Remittances increase 5.6% in March

Remittances sent home by overseas Filipino workers (OFWs) recorded a strong growth for the second straight month in March amid the reopening of borders in host countries and the continued rollout of COVID-19 vaccines, according to the Bangko Sentral ng Pilipinas, according to a report by Philippine Star.

BSP Governor Benjamin Diokno said personal remittances went up by 5.6 percent to $2.8 billion in March from $2.65 billion in the same month last year.

“This is the second consecutive month that remittances were higher than last year’s levels, reflecting mainly the easing of travel restrictions, reopening of borders to foreign workers, and progress in COVID-19 vaccine rollout in many advanced countries,” Diokno said.

Personal remittances covers all current transfers in cash or in kind by OFWs, as well as other household-to-household transfers between Filipinos who have migrated abroad and their families in the Philippines.

Diokno said the increase in personal remittances was attributed to the five percent growth in remittances from land-based workers with work contracts of one year or more, to $2.11 billion from the previous $2.01 billion.

Likewise, Diokno said remittances from sea-based workers and land-based workers with work contracts of less than one year also increased by 4.5 percent to $617 million from $591 million.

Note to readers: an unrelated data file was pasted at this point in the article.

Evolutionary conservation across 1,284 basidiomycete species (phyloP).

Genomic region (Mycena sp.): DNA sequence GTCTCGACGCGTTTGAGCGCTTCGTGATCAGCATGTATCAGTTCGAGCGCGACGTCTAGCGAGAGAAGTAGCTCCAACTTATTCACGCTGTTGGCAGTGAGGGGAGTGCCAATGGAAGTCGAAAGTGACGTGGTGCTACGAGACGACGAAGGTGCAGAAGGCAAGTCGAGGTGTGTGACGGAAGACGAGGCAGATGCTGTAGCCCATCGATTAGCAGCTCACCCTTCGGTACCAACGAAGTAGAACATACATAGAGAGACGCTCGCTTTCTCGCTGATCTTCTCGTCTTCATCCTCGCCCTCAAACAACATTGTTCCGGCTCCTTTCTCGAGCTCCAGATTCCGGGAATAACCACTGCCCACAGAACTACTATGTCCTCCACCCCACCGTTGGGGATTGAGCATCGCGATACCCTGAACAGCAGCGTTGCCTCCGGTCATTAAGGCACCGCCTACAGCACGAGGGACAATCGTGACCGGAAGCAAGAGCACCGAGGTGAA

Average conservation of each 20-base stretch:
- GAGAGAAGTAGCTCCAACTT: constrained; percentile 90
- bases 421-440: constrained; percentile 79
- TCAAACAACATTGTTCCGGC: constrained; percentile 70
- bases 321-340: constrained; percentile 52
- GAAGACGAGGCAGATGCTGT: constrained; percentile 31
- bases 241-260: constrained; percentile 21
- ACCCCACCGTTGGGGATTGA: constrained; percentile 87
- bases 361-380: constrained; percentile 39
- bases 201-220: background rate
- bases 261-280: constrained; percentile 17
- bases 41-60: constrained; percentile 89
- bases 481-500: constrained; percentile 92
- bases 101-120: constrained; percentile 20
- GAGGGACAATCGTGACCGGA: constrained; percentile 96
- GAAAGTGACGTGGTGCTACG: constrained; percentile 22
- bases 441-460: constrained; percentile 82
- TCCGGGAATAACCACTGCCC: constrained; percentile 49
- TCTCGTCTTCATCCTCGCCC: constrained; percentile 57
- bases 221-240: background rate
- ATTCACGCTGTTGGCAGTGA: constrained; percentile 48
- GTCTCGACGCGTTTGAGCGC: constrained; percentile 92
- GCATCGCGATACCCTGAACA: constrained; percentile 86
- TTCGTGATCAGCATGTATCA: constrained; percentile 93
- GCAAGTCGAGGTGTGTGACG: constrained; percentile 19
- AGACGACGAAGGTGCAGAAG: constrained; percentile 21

From January to March, the BSP chief said personal remittances grew by 2.9 percent to $8.45 billion from $8.22 billion in the same quarter last year.

Diokno said cash remittances coursed through bank also grew by 4.9 percent to $2.51 billion in March from $2.4 billion in the same month last year as remittances from land-based workers increased by five percent to $1.95 billion, while those from sea-based workers rose by 4.5 percent to $566 million.

From January to March, cash remittances increased by 2.6 percent to $7.59 billion from $7.4 billion in the same quarter last year, coming mostly from the US, Malaysia and Singapore.

Data released by the central bank showed the US registered the highest share to overall remittances at 40.8 percent for the first three months, followed by Singapore, Saudi Arabia, Japan, the United Kingdom, the United Arab Emirates, Canada, Qatar, Taiwan, and Malaysia.

The combined remittances from these top 10 countries accounted for 78.2 percent of total cash remittances in the first quarter.

The BSP sees OFW remittances recovering this year with a four percent growth after slumping by 0.8 percent in 2020.

Remittances remained resilient despite the massive displacement of OFWs as host countries were affected by the COVID-19 pandemic.

The Overseas Workers Welfare Administration (OWWA) has extended assistant to some 592,000 OFWs who have returned home since the repatriation started in May last year.

Michael Ricafort, chief economist at Rizal Commercial Banking Corp., said the higher growth in remittances lately reflects faster economic rebound in some major host countries for OFWs around the world as increased COVID-19 vaccine rollouts helped reduce new cases leading to stronger economic recovery and creating new jobs.

“For the coming months, OFW remittances could mathematically post relatively larger positive year-on-year growth rates especially from April to May 2021, amid the low base effects a year ago in view of the anniversary of the hard stay-at-home orders in major OFW host countries around the world,” he said.


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